I don’t know about you, but after spending three weeks on my hands and knees looking for trunk rots, surface roots, and suckers, I’m ready to become bipedal again.  So today let’s look at trunks – and what shouldn’t be missing on them.

Many young trees have numerous short branches along their trunk, as shown in the photo below:

>

Unfortunately, many nurseries and gardeners think this looks scruffy, and respond by pruning these branches off, leaving a tree such as the one in this picture:

Personally, I think these trees look like lollipops, but aesthetics aside, this type of pruning can inadvertently damage young trees.  Their bark is often thin and sensitive to environmental stress – especially sunburn.  Without those short branches deflecting the sun from the bark surface, the living tissues under the bark can be killed, creating dead patches on the trunk:

How can you tell if the tree you’re considering has been improperly pruned?  Just look for those tell-tale pruning cuts, as a close examination of the lollipop tree reveal:

In time, these trees develop thicker bark, and the lower branches are gradually shaded out as the crown increases.  Be patient!  Let your trees be a little fuzzy when they’re young.  They’ll grow out of it.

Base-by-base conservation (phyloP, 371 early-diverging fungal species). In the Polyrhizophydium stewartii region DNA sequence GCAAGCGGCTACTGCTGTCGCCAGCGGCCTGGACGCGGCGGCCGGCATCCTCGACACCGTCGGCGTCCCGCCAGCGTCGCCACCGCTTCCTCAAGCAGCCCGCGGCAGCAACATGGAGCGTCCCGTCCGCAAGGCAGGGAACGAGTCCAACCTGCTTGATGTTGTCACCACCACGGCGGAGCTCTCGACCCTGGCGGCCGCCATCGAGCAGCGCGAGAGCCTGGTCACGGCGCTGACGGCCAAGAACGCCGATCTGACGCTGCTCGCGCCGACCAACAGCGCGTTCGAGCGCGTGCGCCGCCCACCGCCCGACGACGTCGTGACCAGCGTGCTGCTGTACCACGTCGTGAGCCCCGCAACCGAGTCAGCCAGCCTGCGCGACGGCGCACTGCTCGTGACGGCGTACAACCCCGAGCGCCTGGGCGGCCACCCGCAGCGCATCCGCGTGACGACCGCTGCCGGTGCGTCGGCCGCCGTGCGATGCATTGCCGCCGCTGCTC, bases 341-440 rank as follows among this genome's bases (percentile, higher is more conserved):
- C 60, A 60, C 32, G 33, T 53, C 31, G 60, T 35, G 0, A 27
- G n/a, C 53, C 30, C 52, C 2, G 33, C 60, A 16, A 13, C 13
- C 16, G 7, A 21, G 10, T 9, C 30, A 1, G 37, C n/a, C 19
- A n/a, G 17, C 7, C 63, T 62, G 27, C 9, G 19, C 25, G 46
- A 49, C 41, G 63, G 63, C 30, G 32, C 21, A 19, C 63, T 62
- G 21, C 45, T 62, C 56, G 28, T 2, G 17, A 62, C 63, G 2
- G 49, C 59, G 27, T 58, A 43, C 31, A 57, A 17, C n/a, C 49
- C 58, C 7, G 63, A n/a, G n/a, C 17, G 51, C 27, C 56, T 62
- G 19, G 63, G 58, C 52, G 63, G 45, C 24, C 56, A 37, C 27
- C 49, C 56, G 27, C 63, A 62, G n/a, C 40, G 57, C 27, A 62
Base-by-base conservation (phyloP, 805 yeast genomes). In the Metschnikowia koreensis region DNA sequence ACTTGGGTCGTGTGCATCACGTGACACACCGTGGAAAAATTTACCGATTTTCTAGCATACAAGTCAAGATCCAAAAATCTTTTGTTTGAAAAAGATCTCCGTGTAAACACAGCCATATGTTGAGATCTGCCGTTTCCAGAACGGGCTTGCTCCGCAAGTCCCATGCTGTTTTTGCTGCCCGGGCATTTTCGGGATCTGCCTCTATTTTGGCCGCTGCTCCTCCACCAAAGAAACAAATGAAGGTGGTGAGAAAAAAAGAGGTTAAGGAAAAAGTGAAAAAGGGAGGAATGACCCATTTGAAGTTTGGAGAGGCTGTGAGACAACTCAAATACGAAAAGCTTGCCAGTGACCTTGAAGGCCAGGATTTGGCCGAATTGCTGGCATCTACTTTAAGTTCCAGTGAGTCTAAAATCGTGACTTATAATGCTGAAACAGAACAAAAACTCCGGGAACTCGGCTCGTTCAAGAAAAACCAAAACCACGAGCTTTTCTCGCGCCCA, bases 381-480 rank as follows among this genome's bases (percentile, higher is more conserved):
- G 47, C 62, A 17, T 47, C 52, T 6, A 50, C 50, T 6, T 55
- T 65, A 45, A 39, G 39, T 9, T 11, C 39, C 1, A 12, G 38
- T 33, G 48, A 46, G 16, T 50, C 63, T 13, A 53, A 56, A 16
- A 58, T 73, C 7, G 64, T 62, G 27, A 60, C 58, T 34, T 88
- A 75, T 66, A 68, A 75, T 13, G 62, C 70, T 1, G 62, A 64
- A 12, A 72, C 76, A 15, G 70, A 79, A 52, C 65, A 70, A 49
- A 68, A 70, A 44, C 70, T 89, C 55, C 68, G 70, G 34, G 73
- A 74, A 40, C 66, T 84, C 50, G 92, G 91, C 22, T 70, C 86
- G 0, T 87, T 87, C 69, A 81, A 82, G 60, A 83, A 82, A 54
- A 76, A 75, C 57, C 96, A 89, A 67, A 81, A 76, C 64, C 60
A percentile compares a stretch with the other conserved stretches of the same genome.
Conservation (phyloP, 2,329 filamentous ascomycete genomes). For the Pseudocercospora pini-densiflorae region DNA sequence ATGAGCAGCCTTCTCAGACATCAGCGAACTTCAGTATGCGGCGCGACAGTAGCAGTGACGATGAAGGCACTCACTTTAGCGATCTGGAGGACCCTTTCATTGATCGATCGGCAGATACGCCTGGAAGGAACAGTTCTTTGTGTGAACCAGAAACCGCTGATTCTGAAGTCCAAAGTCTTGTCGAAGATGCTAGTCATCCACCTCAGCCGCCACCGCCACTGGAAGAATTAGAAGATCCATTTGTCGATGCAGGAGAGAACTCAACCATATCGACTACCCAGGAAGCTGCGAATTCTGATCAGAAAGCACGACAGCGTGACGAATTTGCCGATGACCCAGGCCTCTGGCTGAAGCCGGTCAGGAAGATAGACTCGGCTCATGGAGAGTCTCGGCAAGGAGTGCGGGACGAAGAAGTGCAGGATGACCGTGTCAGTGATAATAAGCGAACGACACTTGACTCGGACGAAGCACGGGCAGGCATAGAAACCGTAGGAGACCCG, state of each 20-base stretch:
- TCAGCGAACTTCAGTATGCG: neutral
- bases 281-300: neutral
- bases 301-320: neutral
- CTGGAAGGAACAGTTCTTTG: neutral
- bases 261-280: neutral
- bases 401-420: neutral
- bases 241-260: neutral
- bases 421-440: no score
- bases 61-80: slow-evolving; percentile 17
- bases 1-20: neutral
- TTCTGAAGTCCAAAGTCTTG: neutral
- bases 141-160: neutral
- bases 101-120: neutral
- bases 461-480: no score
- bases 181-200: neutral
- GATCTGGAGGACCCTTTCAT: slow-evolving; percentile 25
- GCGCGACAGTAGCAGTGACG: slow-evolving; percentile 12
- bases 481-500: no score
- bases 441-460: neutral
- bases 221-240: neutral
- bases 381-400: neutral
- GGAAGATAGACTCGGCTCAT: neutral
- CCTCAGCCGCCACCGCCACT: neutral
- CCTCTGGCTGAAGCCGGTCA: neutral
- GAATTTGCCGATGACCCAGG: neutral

I think about these things as I peer into my coffee cup…

This winter, we’re working on renovating part of the campus Hort Garden. We’re tossing around lots of ideas/themes, but I’m leaning towards a garden full of “Plants with a Purpose”. Edible, fiber-producing, medicinal…you get my drift.  Which brings me to today’s bloggerific topic: beverages.

Mankind has, throughout history, infused or fermented just about every species of flora in an effort to get either perked up or calmed down.  These plant potions are often classified anthropologically as, ahem, “ceremonial beverages”. The species that we currently rely on for our daily ups and downs are not native to North America.  But that’s not always been the case.

Way before the joys of coffee hit these shores, there was the Yaupon holly (and I am partial to hollies). This thicket-forming evergreen shrub likes “wet feet” and is usually found in marshy areas in the piedmont and coastal plains of the southeast.  Translucent red berries grace the female plants in winter – hollies are dioecious, meaning male and female flowers reside on separate plants.  The fact that Yaupon is one of few native plants to contain caffeine was picked up on very early by Native Americans – a potent tea brewed from the leaves was called the black drink.  Though the scientific name Ilex vomitoria might indicate some unpleasant side effects, it only exhibits emetic properties when a ridiculous amount is consumed.